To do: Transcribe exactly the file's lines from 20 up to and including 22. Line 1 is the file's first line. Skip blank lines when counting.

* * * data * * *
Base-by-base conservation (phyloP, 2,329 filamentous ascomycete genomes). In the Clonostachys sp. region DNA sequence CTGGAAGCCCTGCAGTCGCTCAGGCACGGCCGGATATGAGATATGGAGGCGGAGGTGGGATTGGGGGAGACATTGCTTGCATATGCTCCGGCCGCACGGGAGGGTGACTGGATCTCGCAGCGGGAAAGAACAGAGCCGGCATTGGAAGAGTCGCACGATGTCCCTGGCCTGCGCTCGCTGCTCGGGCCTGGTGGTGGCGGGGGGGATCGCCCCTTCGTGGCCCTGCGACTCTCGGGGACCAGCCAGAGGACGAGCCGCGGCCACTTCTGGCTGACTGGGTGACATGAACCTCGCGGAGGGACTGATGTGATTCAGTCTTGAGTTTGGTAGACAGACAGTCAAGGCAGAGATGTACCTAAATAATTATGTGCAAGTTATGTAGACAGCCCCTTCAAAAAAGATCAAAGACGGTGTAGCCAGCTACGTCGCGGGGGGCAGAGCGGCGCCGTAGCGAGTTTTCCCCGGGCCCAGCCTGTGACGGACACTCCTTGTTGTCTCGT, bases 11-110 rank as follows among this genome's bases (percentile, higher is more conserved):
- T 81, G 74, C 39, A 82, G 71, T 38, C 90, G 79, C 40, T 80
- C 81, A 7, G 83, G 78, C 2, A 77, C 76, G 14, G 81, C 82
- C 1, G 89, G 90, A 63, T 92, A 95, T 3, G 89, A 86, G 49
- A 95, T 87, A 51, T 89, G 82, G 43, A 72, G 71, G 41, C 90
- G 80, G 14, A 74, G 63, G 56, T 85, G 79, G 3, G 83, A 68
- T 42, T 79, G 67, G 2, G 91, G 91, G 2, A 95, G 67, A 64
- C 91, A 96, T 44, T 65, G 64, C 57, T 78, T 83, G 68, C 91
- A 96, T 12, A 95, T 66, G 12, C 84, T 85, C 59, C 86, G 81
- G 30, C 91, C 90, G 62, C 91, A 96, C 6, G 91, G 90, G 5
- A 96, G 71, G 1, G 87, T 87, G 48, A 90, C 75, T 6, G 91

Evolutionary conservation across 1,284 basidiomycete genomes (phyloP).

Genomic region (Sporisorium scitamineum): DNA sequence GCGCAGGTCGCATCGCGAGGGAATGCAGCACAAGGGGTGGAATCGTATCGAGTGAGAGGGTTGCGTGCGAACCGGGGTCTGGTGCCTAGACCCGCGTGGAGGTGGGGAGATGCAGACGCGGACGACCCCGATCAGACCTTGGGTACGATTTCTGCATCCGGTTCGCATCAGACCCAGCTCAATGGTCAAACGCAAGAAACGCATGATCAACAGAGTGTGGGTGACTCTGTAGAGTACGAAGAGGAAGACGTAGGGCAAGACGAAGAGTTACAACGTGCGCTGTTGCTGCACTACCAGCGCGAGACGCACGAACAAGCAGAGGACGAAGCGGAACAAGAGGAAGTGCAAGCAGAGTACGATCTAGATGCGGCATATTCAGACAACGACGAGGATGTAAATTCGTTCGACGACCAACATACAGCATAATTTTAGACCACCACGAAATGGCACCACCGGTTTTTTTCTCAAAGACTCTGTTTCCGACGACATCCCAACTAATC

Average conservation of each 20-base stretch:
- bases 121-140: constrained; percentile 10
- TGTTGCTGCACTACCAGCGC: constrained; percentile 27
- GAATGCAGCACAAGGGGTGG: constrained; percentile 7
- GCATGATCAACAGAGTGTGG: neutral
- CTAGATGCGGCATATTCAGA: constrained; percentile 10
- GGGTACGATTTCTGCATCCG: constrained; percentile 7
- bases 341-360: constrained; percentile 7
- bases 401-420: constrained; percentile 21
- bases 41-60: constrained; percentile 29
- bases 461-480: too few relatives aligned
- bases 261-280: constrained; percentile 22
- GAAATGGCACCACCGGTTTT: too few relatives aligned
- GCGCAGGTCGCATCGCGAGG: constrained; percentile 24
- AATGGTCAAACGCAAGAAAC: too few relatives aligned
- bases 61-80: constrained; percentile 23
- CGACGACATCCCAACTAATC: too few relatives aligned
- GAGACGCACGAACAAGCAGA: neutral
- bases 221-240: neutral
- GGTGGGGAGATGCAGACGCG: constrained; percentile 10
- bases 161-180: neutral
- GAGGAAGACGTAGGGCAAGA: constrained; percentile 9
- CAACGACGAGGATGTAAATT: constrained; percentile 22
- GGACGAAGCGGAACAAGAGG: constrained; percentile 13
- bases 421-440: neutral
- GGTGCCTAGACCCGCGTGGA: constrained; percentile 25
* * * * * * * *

- GGGTACGATTTCTGCATCCG: constrained; percentile 7
- bases 341-360: constrained; percentile 7
- bases 401-420: constrained; percentile 21